Here in Bolivia as in many other Latin American, countries Carnaval or what we in the U.S. commonly call Mardi Gras (Fat Tuesday) are important celebrations as a prelude to the beginning of Lent. The most well-known of these celebrations, in Rio de Janeiro, Brazil and New Orleans, exhibit extravagant displays of costumes, musical and samba dance groups, and endless parades through those cities that abruptly end on Ash Wednesday morning to mark the beginning of the 40 days of Lent.
Not so here in Bolivia, where the Carnaval celebrations go on for a couple of more weeks into the middle of the Lenten season, with just as much extravagance but with smaller observances in the countryside villages that mark a special time in the ritual agricultural cycle of this Andean country. In the cosmology of the indigenous Aymara and Quechua peoples of Peru and Bolivia, Carnaval, like Lent, is a time of cosmic and religious renewal so this coincidence makes perfect sense for missioners like us who have lived so long here and identify so closely with the people of these lands. What might seem like excessive celebration in the midst of so much poverty to the people here lavish celebrations are necessary to show gratitude for a hoped for bountiful harvest and blessings received no matter how small they may be.
One should not rush to judgment when we stop to reflect on the deeper meaning of Lent. This season is about more than mere adherence to a set of beliefs or ritual practices. Today´s Gospel reading from Mark recalls the Transfiguration scene of the encounter of Jesus with his apostles on top of Mount Tabor. Here Jesus stops to reveal the real meaning of his call, life and mission in calling Peter, John and James to be attentive disciples in following and applying his message in continuing his message when they come down from the mountain top.
Peter’s reaction is to remain there in that serene place expressed in his words, “how good it is that we are here” only to suffer a mild but firm rebuke from Jesus to land back in the reality of the suffering and cross so necessary to enjoy the glory that is to come after the Resurrection. According to the well-known Spanish scripture scholar, José Antonio Pagola, the decisive message of the Transfiguration is to listen attentively to Jesus’ words and to apply them in creating the kinds of right relationships that build communities in the here and now. Carnaval celebrations in their full splendor carry that same message about building and the renewal of our relationships in with God, each other and the entire Creation.
Peter’s mistaken attitude is one of exclusion, wanting to hoard the presence of Jesus for a select group of his immediate followers. Pope Francis in his Lenten message this year warns against this kind of exclusivity in our relationships. In the change of heart or the conversion that is the underlying challenge of Lent the Holy Father warns against the temptation to indifference or what he calls “the globalization of indifference,” the “vertigo or downward spiral of indifference” that afflicts so many in our world today in the face of scandalous poverty and conflicts, human trafficking and environmental disasters. One can easily shrug one’s shoulders out of helplessness or worse, turning away in indifference by choosing instead a commitment to a conscious process of forming our hearts in the practice of generosity, mercy and constant vigilance.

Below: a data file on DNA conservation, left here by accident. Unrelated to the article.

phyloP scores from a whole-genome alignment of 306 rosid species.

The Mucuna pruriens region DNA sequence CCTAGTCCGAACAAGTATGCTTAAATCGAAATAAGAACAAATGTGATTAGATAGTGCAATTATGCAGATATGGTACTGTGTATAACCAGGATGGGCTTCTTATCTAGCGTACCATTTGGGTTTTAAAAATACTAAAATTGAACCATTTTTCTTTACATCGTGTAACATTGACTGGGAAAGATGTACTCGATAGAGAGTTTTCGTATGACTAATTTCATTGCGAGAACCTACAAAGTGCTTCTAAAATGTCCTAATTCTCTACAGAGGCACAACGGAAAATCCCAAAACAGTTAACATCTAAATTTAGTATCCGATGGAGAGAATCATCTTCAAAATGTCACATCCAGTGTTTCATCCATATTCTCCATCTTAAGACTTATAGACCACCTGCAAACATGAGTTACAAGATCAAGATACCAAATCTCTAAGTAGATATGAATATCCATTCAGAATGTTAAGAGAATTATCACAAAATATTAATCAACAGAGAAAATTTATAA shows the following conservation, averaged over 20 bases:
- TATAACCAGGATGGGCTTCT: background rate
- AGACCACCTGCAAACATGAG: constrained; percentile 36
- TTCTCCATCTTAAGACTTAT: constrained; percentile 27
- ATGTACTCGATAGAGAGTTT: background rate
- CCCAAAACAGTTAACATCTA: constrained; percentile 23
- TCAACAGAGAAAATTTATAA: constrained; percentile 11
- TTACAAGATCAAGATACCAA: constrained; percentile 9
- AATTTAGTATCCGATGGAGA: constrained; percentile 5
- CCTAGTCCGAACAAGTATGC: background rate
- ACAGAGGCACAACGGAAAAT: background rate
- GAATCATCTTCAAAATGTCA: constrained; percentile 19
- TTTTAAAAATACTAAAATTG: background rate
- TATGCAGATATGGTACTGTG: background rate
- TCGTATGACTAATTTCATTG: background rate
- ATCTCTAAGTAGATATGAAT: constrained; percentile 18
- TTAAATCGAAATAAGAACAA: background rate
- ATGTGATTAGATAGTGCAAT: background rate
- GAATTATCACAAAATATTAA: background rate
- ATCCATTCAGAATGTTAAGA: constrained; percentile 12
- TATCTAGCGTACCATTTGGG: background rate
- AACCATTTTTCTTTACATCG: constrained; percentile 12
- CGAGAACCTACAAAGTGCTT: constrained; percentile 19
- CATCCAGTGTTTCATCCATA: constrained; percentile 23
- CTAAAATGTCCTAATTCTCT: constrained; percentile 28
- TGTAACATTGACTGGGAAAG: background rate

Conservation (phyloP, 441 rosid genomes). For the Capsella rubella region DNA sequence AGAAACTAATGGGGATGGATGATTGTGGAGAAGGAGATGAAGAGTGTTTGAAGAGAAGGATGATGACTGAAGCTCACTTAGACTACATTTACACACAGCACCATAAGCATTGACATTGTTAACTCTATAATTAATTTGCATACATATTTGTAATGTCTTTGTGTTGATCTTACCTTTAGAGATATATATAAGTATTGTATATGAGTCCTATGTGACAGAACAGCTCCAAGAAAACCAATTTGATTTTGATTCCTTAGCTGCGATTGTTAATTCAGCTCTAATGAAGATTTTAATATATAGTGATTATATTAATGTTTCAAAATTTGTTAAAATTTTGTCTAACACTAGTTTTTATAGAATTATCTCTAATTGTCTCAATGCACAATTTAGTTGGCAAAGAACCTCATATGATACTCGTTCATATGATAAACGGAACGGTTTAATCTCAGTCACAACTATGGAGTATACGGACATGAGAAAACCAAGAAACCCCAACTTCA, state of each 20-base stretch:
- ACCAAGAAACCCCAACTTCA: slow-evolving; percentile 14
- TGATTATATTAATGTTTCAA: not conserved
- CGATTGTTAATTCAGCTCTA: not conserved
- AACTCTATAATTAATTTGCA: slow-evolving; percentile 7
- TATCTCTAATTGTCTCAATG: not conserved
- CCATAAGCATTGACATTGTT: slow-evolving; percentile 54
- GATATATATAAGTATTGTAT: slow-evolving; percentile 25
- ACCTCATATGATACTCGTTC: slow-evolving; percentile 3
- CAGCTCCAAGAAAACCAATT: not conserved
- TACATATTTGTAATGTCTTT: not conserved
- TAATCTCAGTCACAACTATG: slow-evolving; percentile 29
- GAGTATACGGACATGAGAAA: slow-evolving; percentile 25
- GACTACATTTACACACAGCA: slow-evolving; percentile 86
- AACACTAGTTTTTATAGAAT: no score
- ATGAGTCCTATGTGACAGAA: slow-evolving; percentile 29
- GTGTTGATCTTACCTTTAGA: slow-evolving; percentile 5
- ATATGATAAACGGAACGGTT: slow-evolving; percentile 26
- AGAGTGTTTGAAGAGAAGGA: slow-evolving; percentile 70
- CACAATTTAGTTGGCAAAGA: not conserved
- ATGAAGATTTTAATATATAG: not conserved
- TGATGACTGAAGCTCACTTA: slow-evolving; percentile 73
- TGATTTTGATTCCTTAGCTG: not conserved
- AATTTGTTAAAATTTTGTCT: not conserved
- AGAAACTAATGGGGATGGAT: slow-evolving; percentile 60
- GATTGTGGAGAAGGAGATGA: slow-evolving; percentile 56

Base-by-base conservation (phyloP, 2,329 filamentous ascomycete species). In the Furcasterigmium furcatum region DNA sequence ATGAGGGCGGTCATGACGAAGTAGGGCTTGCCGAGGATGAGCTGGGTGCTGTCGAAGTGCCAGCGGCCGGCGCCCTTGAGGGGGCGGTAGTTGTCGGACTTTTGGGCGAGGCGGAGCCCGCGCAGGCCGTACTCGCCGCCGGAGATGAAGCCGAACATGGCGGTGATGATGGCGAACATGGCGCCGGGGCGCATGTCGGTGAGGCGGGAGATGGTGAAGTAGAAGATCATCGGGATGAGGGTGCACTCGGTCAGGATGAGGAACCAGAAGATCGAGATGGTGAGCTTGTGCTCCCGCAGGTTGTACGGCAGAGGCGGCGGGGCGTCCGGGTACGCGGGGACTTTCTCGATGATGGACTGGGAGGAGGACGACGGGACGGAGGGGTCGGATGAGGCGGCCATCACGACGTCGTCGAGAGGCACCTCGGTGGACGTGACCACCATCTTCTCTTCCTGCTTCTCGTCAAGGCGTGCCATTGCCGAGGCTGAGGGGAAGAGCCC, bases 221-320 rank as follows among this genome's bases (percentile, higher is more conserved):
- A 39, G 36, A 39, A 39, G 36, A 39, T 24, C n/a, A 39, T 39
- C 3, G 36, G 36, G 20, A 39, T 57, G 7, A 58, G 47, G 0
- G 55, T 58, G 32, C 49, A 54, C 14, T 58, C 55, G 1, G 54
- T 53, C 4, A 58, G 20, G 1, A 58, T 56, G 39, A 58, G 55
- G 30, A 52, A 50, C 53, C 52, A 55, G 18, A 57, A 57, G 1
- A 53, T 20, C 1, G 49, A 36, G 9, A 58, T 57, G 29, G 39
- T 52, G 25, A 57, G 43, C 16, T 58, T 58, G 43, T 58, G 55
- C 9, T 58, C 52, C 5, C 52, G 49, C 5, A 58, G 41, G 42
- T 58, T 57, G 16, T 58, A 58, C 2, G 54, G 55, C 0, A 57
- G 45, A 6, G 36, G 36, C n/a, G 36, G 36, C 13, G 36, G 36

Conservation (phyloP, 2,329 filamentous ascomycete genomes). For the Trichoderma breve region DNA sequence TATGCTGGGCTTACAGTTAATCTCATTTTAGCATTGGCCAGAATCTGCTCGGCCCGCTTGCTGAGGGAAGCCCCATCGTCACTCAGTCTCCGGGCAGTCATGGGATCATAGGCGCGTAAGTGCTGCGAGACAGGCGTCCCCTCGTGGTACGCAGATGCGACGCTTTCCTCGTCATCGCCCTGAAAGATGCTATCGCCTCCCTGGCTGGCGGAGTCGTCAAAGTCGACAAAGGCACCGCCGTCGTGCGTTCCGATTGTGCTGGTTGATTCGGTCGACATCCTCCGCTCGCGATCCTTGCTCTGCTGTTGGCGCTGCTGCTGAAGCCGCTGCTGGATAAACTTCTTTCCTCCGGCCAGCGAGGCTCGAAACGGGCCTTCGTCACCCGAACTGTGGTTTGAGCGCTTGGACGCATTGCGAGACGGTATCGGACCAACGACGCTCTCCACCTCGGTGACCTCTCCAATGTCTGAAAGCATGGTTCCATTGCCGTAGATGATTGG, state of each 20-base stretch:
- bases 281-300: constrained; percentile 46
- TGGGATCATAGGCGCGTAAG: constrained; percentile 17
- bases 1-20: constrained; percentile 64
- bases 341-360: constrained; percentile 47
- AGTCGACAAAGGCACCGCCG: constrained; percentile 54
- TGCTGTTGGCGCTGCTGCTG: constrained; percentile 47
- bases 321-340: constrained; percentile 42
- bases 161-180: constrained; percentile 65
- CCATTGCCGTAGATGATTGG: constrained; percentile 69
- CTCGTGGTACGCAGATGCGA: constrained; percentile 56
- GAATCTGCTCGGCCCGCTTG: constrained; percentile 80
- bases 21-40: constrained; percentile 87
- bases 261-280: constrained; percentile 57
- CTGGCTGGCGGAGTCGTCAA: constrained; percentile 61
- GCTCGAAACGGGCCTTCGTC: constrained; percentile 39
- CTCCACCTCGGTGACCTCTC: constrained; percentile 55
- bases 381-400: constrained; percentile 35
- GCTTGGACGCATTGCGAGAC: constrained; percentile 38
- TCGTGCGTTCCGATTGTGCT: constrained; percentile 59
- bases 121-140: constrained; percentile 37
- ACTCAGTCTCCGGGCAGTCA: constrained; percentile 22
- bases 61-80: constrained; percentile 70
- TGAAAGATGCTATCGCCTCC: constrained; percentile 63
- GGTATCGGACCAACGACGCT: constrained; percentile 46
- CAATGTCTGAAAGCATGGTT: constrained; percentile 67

That Carnaval should go on beyond Ash Wednesday should not be of concern to us so much as the situations in the world that cause us to turn away in indifference from the needs of our brothers and sisters. The real renewal of the Lenten Season is found in the building and celebration of restored relationships.
For me one of the most moving and significant moments in the Carnaval celebrations takes place every year in the mining town of Oruro, Bolivia – which sits at near 13,000 feet altitude -- at dawn of the most celebrated of the many days of Carnaval. In the town’s central plaza thousands of people gather while numerous bands play at the same time as if in a symphony. Strangers and friends alike meet to embrace and greet the rising son from behind the mountains in a splendorous display of the renewal of the unity of the human spirit. That is what Lent is all about, to be thrust into a kind of “vertigo” of the difference we can all make!
Photo from the Oruro Carnaval celebration by Erios30; used courtesy of Creative Commons licensing